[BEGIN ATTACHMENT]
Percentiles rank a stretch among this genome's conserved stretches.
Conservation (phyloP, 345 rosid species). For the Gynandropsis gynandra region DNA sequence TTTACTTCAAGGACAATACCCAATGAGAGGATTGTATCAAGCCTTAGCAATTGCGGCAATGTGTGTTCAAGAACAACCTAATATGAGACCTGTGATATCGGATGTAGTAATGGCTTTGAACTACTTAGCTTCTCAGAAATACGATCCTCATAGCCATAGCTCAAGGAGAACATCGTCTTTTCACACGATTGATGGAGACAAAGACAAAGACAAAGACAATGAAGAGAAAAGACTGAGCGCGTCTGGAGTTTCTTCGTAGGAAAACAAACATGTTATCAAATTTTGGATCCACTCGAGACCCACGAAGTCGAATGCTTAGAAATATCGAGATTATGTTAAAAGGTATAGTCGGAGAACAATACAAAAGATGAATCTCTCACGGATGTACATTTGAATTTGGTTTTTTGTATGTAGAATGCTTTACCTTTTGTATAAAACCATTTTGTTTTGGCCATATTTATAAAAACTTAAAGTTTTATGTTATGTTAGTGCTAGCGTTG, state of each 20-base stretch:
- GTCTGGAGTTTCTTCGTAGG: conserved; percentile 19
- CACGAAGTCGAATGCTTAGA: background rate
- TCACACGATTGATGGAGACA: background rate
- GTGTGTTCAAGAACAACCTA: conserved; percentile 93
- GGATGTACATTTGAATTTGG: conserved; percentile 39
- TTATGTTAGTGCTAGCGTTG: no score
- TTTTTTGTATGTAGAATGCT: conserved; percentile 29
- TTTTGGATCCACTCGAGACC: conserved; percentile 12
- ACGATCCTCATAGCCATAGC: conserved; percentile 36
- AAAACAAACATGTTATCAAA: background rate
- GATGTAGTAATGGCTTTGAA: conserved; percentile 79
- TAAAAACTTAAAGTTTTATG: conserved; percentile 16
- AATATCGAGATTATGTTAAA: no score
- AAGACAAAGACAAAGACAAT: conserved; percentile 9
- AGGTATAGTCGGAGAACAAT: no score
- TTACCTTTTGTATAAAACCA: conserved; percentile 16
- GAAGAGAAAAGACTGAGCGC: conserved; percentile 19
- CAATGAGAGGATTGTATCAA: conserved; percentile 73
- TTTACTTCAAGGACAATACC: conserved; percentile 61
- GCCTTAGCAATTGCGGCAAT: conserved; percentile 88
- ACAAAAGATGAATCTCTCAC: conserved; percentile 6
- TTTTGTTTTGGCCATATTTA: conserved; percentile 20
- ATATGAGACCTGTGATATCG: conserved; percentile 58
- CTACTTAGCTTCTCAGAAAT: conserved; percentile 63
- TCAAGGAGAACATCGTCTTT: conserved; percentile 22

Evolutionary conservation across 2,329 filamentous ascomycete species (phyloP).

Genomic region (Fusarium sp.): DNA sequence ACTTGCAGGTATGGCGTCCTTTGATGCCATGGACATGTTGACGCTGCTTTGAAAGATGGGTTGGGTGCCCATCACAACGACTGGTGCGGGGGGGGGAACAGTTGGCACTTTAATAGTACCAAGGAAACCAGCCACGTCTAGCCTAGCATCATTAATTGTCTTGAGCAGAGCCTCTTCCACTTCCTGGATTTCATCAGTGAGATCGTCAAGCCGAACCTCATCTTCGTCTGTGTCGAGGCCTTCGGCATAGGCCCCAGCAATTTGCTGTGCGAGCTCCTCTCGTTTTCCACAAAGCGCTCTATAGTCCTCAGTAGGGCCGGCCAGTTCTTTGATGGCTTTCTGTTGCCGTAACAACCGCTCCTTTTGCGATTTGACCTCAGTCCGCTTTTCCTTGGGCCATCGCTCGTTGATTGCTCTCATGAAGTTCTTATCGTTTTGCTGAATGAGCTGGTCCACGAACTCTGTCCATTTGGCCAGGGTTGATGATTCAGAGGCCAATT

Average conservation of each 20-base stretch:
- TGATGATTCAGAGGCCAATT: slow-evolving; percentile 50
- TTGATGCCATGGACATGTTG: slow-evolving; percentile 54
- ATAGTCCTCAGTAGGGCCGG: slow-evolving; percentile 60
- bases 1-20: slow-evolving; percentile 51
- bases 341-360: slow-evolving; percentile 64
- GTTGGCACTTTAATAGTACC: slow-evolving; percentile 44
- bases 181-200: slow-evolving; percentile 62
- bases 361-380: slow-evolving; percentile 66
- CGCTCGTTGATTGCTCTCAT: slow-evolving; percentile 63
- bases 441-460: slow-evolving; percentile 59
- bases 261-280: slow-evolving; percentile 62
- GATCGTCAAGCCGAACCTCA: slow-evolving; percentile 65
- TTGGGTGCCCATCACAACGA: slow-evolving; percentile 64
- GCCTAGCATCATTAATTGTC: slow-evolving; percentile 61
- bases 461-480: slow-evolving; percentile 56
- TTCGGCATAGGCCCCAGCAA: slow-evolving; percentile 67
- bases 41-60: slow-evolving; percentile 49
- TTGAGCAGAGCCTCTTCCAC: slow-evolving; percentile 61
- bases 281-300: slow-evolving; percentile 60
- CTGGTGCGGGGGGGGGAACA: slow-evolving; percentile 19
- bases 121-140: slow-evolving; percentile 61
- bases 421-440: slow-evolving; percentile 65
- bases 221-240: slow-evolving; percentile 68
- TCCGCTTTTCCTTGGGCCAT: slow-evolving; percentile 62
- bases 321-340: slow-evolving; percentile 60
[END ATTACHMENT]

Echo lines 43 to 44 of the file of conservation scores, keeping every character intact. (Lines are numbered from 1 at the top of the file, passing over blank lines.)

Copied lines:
- TTGGGTGCCCATCACAACGA: slow-evolving; percentile 64
- GCCTAGCATCATTAATTGTC: slow-evolving; percentile 61